Things will get hot and slippery in Harlem this summer with the arrival of Unity Yoga, a hot yoga studio set to open July 1 at 311 West 127th Street – but not too hot.
Yoga instructor Sarah Rehman, who lives in the 156-unit residential building, known as The Balton, has signed a 10-year lease for the property’s 2,500-square-foot retail space. She will offer her specialty, a less scorching version of hot vinyasa yoga, along with a café and an industrial vibe, in a neighborhood that she said suffers from a yoga void.
“Yoga is very much a part of my everyday life and I have to go all the way Downtown or even to Brooklyn to take the kinds of classes that I like,” the yoga aficionado, social worker and graduate student at New York University’s Silver School of Social Work said. “But there’s nothing like this Uptown.”
On the Market
Industry veteran John Ryan III is the latest hire in Canadian real estate firm Avison Young’s mission to expand its footprint across New York City and the United States.
As Principal of the firm’s New York City office, Mr. Ryan will harness his 23 years of experience in tenant and landlord representation, providing brokerage services for key clients.
“I am thrilled by the opportunity to join Avison Young,” Mr. Ryan said, in a prepared statement. “The positive trajectory of Avison Young’s growth nationally, as well as in the New York City market, where the firm has established a high-quality reputation in a relatively short period of time, has been very exciting to watch.”
Amid an increasingly difficult economic climate for non-profit organizations, the Funding Exchange (FEX) is closing the doors it opened at 666 Broadway in 1986, listing its office condo for sale through Rudder Property Group for just under $6.5 million, The Commercial Observer has learned.
The 8,621-square-foot condo makes up the entire fifth floor in the 13-story, 100,000-square-foot corner building in the NoHo area of Lower Manhattan. FEX purchased the condo in 1986 for $850,000, when the neighborhood was little more than a shadow of what it is today.
“Times are changing… new buyers are building this B-class nonprofit into a first-class Midtown South office building,” said Michael Rudder of Rudder Property Group, who sealed the exclusive marketing opportunity last week.
The building was converted to an office condo in 1985 and was designed to be purchased by non-profits. Since then the area has experienced explosive growth, fueled in part by New York University’s stronghold in the neighborhood and the rise of nearby Midtown South as a tech mainstay. But constrained funding in the post-recession climate has led to the downfall of many of the city’s non-profit groups, including at least two others in the building.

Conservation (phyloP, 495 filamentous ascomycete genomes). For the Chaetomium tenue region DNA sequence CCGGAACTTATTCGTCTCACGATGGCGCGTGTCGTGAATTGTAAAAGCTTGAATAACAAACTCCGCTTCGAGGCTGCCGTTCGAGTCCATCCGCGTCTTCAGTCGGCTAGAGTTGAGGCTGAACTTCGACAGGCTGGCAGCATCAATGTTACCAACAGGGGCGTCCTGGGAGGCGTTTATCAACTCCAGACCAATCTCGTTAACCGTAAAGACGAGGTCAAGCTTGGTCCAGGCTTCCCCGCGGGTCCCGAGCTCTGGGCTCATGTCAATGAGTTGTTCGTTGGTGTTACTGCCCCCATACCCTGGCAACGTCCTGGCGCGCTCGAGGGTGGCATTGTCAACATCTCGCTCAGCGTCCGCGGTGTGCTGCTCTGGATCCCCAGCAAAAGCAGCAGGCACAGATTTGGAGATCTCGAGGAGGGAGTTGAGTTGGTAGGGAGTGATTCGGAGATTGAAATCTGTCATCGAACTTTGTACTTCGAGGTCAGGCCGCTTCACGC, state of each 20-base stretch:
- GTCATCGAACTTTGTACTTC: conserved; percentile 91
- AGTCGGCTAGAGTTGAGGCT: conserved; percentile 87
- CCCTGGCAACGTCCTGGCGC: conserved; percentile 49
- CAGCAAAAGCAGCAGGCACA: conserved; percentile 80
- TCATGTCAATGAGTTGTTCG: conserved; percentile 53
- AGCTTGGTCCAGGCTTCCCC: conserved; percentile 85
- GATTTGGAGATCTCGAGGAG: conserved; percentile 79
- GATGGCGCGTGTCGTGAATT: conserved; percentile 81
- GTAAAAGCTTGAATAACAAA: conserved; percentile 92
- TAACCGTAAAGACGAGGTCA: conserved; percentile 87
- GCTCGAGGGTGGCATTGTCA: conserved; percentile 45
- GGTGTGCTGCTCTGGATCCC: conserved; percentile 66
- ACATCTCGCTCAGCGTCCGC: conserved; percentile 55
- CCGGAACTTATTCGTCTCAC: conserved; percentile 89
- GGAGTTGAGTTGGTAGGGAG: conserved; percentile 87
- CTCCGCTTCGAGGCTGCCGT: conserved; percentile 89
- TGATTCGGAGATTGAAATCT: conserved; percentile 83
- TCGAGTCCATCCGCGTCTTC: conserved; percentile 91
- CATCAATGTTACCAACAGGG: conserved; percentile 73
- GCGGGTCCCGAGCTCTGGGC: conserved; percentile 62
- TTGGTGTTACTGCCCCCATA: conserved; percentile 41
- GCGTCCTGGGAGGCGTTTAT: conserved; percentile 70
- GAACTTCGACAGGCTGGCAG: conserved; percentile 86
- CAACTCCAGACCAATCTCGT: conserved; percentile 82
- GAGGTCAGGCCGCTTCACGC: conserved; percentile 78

Todd Korren joined Massey Knakal Realty Services yesterday, stepping out from the transaction-based roles that made him one of the city’s elite brokers and into a managerial role as Managing Director of Manhattan.
Mr. Korren, who spoke exclusively with The Commercial Observer about his new role, will be responsible for the day-to-day operations of the Read More
Manhattan Market Report
Corigin Real Estate Group has closed on its purchase of a seven-story Art Deco building at 535 East 80th Street, formerly occupied by the City University of New York, for $61.75, city records confirm.
The firm purchased the building from the Dormitory Authority of the State of New York, according to the city records.
Corigin Real Estate Group’s history indicates that a development project could be in the works at the property, as the firm has built, renovated and/or repositioned at least five student housing facilities in New York City, all of which are leased to New York University.
Though it still makes up just two percent of the Manhattan office market’s total inventory, a number of significant deals have caused a surge in the education sector’s Manhattan footprint.
A report from CBRE attributes the 47 percent jump in office space leased by the sector – between 2005 and November 2012 – to a growing residential population, increases in enrollment at universities, campus expansions, greater availability and lower asking rents in sections of Midtown South and Downtown.